Vaughan & Chiang's "Paper Girls" Builds a Familiar Yet Disconcerting World
One great thing about watching dorky, ancient reruns of The Addams Family on some forgotten TV channel at 3am is the commercials. (Aside: I’m sure it’ll come as no surprise that Morticia Addams was one of my earliest female role models.) Very few of these cheapo late night commercials are for anything very good, mostly for gadgets no one wants or needs. However, when I was decompressing from working too late and thoroughly enjoying The Addams Family in all it’s monochrome glory, I caught a commercial for the library and I suddenly realized that in over a year of living in LA I’d forgotten all about the incredible resource of the library.
I had no idea that public services like the library ran commercials, it was kind of sweet. I suspect that out of the 5 people watching TV at 3am that night, I was the only one who it actually worked on, but it really worked. I suddenly realized that although I’ve been to about 30 different book and comic book shops, I still haven’t joined the library! Today I went out to remedy that situation and discovered that I live only 10 minutes away from a practically new library. High ceilings, big windows, and shelf after shelf of books, magazines, DVD’s, and CD’s. Of course the first place I wanted to find was the shelf of graphic novels and it didn’t disappoint; two copies of Watchmen, Y the Last Man, the Dark Knight Returns, Habibi, all of Ennis’ Punisher books, and a slew of comics books I haven’t even seen yet. I am confident that my fellow comic book readers are being well-cared for by some sensible curating librarian.
Libraries are such amazing boons to society, partly because libraries provide books and computers for people who might otherwise have no access to them, but also because for us comic book addicts it is a tremendous source of graphic novels. While some collectors have moved to the digital space in the pursuit to save space, I’m still a print lover and so borrowing is a great way to try something out without owning yet more books. When I want to read a book, but I don’t want to make another Ikea trip for yet more of those Billy shelves (does every comic book collector/hoarder have those?), I check out the library.
Today I discovered Charles Burns’ X’ed Out and The Hive. I’ll admit that these are more than worthy of being owned, beautifully bound and printed on impressively thick paper these are the kind of high-quality books we’ve come to expect from a premium publisher like Pantheon. Knowing how long Burns took to finish Black Hole, I’ve been reticent about getting too sucked into a story which he hasn’t yet finished. My thinking is that once he’s completed this strange story it will be collected into one massive tome and I’ll pick it up then. Meanwhile, although I read X’ed Out last year, I hadn’t yet seen The Hive and it was wonderful to reread the former and finally get a chance to read the latter. The story is already unfolding perfectly, with all of the dark, slick beauty of Black Hole and a heaping additional edge in the ominous dream sequences. It reminded me a little of the late Iain M. Banks book The Bridge… but more on that book once he is done. For now, I’m just excited that I got a peek at it before I buy it all at once. Despite my resolution to wait until the story is done, I’m very impatient and it is lucky that I have the library to cater to my need for immediate gratification.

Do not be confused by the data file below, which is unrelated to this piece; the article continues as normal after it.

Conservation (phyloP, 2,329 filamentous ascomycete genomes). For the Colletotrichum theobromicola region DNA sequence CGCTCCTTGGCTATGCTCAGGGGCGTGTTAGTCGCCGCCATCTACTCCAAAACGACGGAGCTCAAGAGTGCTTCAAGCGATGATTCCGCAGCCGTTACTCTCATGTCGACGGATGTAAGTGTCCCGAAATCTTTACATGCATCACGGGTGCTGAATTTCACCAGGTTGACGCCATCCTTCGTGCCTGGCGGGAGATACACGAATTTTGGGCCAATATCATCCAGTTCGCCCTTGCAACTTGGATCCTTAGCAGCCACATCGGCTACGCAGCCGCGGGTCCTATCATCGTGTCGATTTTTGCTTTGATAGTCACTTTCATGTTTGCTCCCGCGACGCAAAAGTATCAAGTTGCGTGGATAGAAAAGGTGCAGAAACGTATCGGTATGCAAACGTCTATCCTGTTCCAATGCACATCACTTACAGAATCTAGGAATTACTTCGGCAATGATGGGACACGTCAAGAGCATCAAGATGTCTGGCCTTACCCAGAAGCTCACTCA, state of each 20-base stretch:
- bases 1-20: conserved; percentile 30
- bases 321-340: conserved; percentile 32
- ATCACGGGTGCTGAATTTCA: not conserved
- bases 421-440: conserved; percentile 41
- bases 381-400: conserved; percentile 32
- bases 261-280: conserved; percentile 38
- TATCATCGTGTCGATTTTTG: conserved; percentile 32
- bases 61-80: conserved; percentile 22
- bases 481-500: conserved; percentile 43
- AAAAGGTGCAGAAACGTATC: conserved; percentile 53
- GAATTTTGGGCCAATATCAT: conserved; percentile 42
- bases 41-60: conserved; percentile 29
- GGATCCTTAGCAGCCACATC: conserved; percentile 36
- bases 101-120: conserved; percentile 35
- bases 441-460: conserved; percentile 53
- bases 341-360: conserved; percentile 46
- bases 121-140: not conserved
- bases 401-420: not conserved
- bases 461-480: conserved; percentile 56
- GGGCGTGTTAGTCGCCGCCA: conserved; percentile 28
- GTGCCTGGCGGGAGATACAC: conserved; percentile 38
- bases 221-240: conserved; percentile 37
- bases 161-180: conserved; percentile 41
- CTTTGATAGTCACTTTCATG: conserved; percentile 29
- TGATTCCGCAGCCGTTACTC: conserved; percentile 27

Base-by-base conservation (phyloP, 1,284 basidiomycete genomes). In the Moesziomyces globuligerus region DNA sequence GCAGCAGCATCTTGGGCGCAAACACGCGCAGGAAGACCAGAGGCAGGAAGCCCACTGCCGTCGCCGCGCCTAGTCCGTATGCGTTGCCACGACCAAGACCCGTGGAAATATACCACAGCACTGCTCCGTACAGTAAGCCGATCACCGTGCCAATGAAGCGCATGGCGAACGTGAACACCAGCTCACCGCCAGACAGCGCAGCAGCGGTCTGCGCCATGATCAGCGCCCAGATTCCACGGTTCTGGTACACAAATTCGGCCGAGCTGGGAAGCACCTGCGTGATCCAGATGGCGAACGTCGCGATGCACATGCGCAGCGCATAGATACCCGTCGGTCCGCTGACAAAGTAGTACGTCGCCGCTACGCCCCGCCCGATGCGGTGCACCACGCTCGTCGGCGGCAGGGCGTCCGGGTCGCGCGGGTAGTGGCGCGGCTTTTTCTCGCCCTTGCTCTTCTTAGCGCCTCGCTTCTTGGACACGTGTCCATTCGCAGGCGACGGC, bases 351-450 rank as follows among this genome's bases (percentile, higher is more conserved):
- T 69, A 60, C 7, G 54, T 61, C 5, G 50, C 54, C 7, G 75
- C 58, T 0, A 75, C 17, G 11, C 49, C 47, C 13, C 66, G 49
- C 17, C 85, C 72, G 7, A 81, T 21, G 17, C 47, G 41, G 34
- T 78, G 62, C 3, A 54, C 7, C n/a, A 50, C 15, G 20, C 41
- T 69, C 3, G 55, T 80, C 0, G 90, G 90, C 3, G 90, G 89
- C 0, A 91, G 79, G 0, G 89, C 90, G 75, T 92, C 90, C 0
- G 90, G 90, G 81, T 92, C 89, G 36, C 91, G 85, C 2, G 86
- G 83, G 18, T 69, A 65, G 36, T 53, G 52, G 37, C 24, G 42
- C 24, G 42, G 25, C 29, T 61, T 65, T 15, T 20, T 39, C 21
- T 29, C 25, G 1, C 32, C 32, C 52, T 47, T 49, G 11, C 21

One of my friends is a bit of a germaphobe and so he won’t get books out of the library because he’s afraid that someone else got their filthy hands (or filthy something else) all over the pages. Personally I do not have this problem, I suppose that since I open doors and use public bathrooms it’s too late for me anyway. In fact, I quite like the way the library books feel, the pages are slightly fuzzy at the edges, they’re worn and soft from the many people who have shared the same enjoyment from reading the same book I am and I feel a sort of kinship with them in sharing the book. Still, I can understand how not everyone feels that way or is as used to using hand sanitizer as I am.
There is a pretty great solution for those germaphobes out there who do wish to partake in the joys of the public library; ebooks! You can go online to local library websites and check them out just like regular books. The only difference between a library ebook and a regular library book is that you don’t have to go to the library (except to join) or touch the physical books. It’s so easy, I just did it in about 2 mins and now there is a whole book on my iPhone waiting to be read next time I’m stuck in-line somewhere.
The only downside to this marvelous ability to borrow ebooks from the library is that (so far) there aren’t any digital comic books or graphic novels available in the library catalogue. While that is quite a shame, it is understandable since the digital revolution came to comic books a little bit later than it did to the rest of the literary industry, so perhaps we can expect it to take a little longer to catch up in this department too. My hope is that this is something on the way, and that major publishing and digital distribution companies (who are making money on digital comic book sales) will assist libraries in this endeavor, as a service to the industry if nothing else.
Comics Should Be Good accepts review copies. Anything sent to us will (for better or for worse) end up reviewed on the blog. See where to send the review copies.